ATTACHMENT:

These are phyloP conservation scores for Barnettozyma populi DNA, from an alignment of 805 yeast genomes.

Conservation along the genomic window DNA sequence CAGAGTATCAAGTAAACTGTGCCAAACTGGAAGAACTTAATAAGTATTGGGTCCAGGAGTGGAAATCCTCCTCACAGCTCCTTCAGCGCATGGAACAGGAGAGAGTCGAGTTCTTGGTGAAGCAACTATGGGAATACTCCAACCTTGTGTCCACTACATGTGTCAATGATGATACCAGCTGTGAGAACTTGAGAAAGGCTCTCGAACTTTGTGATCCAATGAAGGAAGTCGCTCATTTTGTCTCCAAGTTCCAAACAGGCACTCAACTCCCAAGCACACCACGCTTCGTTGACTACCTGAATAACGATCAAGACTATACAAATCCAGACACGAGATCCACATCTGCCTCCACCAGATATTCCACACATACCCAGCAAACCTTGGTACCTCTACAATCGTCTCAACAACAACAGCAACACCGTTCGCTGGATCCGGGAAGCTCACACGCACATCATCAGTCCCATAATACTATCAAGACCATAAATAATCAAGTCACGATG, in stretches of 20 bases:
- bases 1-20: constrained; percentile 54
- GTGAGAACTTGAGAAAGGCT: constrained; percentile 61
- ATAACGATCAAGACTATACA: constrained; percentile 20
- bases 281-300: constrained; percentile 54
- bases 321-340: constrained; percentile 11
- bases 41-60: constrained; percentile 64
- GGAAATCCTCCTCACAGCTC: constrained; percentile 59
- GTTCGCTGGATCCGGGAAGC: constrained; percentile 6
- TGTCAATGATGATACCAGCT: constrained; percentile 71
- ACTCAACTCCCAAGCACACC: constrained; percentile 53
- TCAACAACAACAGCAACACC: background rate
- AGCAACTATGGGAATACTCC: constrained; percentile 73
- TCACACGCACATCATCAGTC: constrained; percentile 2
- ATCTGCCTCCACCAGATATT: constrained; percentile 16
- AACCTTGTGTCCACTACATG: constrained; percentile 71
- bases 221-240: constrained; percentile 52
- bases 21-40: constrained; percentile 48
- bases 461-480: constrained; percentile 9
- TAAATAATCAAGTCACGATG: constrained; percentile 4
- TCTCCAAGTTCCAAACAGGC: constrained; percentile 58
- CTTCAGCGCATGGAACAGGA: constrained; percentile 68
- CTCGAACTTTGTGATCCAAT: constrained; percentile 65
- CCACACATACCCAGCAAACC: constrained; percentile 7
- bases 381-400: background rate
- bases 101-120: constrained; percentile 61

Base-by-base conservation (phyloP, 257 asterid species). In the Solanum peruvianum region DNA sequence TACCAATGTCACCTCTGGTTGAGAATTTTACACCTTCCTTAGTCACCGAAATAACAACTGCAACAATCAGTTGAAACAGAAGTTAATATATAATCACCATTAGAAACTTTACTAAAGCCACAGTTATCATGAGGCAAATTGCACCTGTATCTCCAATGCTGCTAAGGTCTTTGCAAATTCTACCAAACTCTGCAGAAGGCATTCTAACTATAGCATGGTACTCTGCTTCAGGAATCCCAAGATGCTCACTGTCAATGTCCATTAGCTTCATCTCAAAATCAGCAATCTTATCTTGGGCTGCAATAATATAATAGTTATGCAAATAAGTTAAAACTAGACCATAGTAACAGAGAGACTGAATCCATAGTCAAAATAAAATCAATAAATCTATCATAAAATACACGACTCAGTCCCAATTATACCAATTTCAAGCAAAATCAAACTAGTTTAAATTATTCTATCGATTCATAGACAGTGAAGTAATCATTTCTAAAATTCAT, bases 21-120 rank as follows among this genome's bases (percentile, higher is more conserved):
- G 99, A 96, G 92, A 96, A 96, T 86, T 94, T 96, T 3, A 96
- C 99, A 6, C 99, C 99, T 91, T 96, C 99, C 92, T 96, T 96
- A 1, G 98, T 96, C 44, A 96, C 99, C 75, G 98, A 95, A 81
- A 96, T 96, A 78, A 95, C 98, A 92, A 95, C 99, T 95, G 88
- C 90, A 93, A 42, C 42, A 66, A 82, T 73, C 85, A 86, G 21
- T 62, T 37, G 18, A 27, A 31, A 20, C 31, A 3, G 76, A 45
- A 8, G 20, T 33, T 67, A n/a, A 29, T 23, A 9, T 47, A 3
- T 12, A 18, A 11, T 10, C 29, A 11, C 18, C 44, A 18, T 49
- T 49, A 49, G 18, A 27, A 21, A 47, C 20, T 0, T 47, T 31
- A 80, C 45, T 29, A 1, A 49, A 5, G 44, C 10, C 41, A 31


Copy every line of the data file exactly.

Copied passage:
These are phyloP conservation scores for Barnettozyma populi DNA, from an alignment of 805 yeast genomes.

Conservation along the genomic window DNA sequence CAGAGTATCAAGTAAACTGTGCCAAACTGGAAGAACTTAATAAGTATTGGGTCCAGGAGTGGAAATCCTCCTCACAGCTCCTTCAGCGCATGGAACAGGAGAGAGTCGAGTTCTTGGTGAAGCAACTATGGGAATACTCCAACCTTGTGTCCACTACATGTGTCAATGATGATACCAGCTGTGAGAACTTGAGAAAGGCTCTCGAACTTTGTGATCCAATGAAGGAAGTCGCTCATTTTGTCTCCAAGTTCCAAACAGGCACTCAACTCCCAAGCACACCACGCTTCGTTGACTACCTGAATAACGATCAAGACTATACAAATCCAGACACGAGATCCACATCTGCCTCCACCAGATATTCCACACATACCCAGCAAACCTTGGTACCTCTACAATCGTCTCAACAACAACAGCAACACCGTTCGCTGGATCCGGGAAGCTCACACGCACATCATCAGTCCCATAATACTATCAAGACCATAAATAATCAAGTCACGATG, in stretches of 20 bases:
- bases 1-20: constrained; percentile 54
- GTGAGAACTTGAGAAAGGCT: constrained; percentile 61
- ATAACGATCAAGACTATACA: constrained; percentile 20
- bases 281-300: constrained; percentile 54
- bases 321-340: constrained; percentile 11
- bases 41-60: constrained; percentile 64
- GGAAATCCTCCTCACAGCTC: constrained; percentile 59
- GTTCGCTGGATCCGGGAAGC: constrained; percentile 6
- TGTCAATGATGATACCAGCT: constrained; percentile 71
- ACTCAACTCCCAAGCACACC: constrained; percentile 53
- TCAACAACAACAGCAACACC: background rate
- AGCAACTATGGGAATACTCC: constrained; percentile 73
- TCACACGCACATCATCAGTC: constrained; percentile 2
- ATCTGCCTCCACCAGATATT: constrained; percentile 16
- AACCTTGTGTCCACTACATG: constrained; percentile 71
- bases 221-240: constrained; percentile 52
- bases 21-40: constrained; percentile 48
- bases 461-480: constrained; percentile 9
- TAAATAATCAAGTCACGATG: constrained; percentile 4
- TCTCCAAGTTCCAAACAGGC: constrained; percentile 58
- CTTCAGCGCATGGAACAGGA: constrained; percentile 68
- CTCGAACTTTGTGATCCAAT: constrained; percentile 65
- CCACACATACCCAGCAAACC: constrained; percentile 7
- bases 381-400: background rate
- bases 101-120: constrained; percentile 61

Base-by-base conservation (phyloP, 257 asterid species). In the Solanum peruvianum region DNA sequence TACCAATGTCACCTCTGGTTGAGAATTTTACACCTTCCTTAGTCACCGAAATAACAACTGCAACAATCAGTTGAAACAGAAGTTAATATATAATCACCATTAGAAACTTTACTAAAGCCACAGTTATCATGAGGCAAATTGCACCTGTATCTCCAATGCTGCTAAGGTCTTTGCAAATTCTACCAAACTCTGCAGAAGGCATTCTAACTATAGCATGGTACTCTGCTTCAGGAATCCCAAGATGCTCACTGTCAATGTCCATTAGCTTCATCTCAAAATCAGCAATCTTATCTTGGGCTGCAATAATATAATAGTTATGCAAATAAGTTAAAACTAGACCATAGTAACAGAGAGACTGAATCCATAGTCAAAATAAAATCAATAAATCTATCATAAAATACACGACTCAGTCCCAATTATACCAATTTCAAGCAAAATCAAACTAGTTTAAATTATTCTATCGATTCATAGACAGTGAAGTAATCATTTCTAAAATTCAT, bases 21-120 rank as follows among this genome's bases (percentile, higher is more conserved):
- G 99, A 96, G 92, A 96, A 96, T 86, T 94, T 96, T 3, A 96
- C 99, A 6, C 99, C 99, T 91, T 96, C 99, C 92, T 96, T 96
- A 1, G 98, T 96, C 44, A 96, C 99, C 75, G 98, A 95, A 81
- A 96, T 96, A 78, A 95, C 98, A 92, A 95, C 99, T 95, G 88
- C 90, A 93, A 42, C 42, A 66, A 82, T 73, C 85, A 86, G 21
- T 62, T 37, G 18, A 27, A 31, A 20, C 31, A 3, G 76, A 45
- A 8, G 20, T 33, T 67, A n/a, A 29, T 23, A 9, T 47, A 3
- T 12, A 18, A 11, T 10, C 29, A 11, C 18, C 44, A 18, T 49
- T 49, A 49, G 18, A 27, A 21, A 47, C 20, T 0, T 47, T 31
- A 80, C 45, T 29, A 1, A 49, A 5, G 44, C 10, C 41, A 31